When Biden took office, his presidency was very deliberately promoted as a restoration. The trappings of social consensus within the US were to be restored and US imperialism’s dominant position would again be presented in terms of responsible and ‘democratic’ global leadership. Yet another election now looms, with US hegemony continuing to weaken and a global cost-of-living crisis in full swing. The promises of Build Back Better have lost their glow and Biden’s ‘enthusiasm problem’, even with Democratic voters, is notorious.

The situation where a former president and likely presidential candidate faces a high placed effort to convict him as a criminal conspirator who sought to overturn the results of an election is certainly extraordinary and fraught with implications for the US system of government. However, it is striking that the fundamental factors driving this situation aren’t unique to the United States. In a range of countries, we see volatile social and economic conditions producing a deeply reactionary mood within the base of support for mainstream conservative parties that is pushing them to the right. Right-wing populist figures are often replacing the more moderate and sedate elements within the leadership of those parties.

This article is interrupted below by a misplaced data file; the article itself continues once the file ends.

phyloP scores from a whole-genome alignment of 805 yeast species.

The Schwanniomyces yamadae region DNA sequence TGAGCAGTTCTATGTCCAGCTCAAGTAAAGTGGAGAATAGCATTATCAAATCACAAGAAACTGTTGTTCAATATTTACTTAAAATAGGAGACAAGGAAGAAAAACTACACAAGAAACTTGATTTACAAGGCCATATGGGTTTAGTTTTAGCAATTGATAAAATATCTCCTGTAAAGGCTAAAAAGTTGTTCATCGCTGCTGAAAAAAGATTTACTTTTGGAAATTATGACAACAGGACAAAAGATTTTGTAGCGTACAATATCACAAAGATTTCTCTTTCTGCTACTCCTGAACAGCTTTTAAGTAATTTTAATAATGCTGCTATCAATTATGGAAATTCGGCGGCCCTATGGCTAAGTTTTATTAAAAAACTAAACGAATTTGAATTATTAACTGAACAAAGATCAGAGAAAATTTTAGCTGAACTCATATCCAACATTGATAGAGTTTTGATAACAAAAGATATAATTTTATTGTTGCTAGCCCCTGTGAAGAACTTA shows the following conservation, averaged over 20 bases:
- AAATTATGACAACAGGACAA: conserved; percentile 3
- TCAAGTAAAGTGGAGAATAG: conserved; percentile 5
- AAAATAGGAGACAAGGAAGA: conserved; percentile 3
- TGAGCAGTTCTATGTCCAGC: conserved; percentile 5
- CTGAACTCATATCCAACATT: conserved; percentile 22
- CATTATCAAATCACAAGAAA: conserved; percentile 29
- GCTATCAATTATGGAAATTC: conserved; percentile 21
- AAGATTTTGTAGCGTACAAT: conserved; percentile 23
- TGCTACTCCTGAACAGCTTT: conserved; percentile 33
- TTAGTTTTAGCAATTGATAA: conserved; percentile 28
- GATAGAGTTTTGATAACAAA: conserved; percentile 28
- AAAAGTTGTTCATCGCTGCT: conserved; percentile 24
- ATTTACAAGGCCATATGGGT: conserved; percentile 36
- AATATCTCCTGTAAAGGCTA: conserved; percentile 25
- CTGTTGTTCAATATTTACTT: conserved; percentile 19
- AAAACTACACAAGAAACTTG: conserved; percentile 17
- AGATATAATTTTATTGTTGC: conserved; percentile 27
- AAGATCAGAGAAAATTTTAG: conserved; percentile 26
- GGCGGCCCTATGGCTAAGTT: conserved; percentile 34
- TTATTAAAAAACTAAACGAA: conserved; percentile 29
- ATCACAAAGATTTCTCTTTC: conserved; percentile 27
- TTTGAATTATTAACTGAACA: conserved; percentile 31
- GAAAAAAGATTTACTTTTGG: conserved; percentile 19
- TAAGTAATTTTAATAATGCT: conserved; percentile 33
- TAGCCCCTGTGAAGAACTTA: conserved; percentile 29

Figures like Trump reflect an impatience with the limitations of liberal democracy and a desire to move towards more authoritarian forms of rule. The sharp lines they draw and the dangerous social forces they bring around them create a great deal of nervousness in the corridors of power. The dominant business interests and most of their political representatives aren’t ready at this stage to support such political directions and the attempt to neutralise Trump is entirely serious.

At the same time, however, the space for relative social compromise continues to shrink. The political centre holds off the right with increasing difficulty, suffering a crisis of legitimacy and able to present itself only as a lesser evil. By definition, the capacity of a discredited political mainstream to pose any convincing alternative to the hateful ‘solutions’ coming from the right is severely limited.

The indictments being hurled at Trump are hugely significant and they take the whole US system of government into uncharted waters. At the same time, Trump is not some inexplicable ogre that came from nowhere and he must indeed be understood as a ‘morbid symptom’ of a much deeper problem.

The conditions of social volatility and political instability that have produced Donald Trump can’t be solved by grand juries, district attorneys, or more ‘moderate’ capitalist politicians. The very real threat that comes from the right must be met by working-class mobilisation and powerful movements of social resistance that pose a real alternative.

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John Clarke

John Clarke became an organiser with the Ontario Coalition Against Poverty when it was formed in 1990 and has been involved in mobilising poor communities under attack ever since.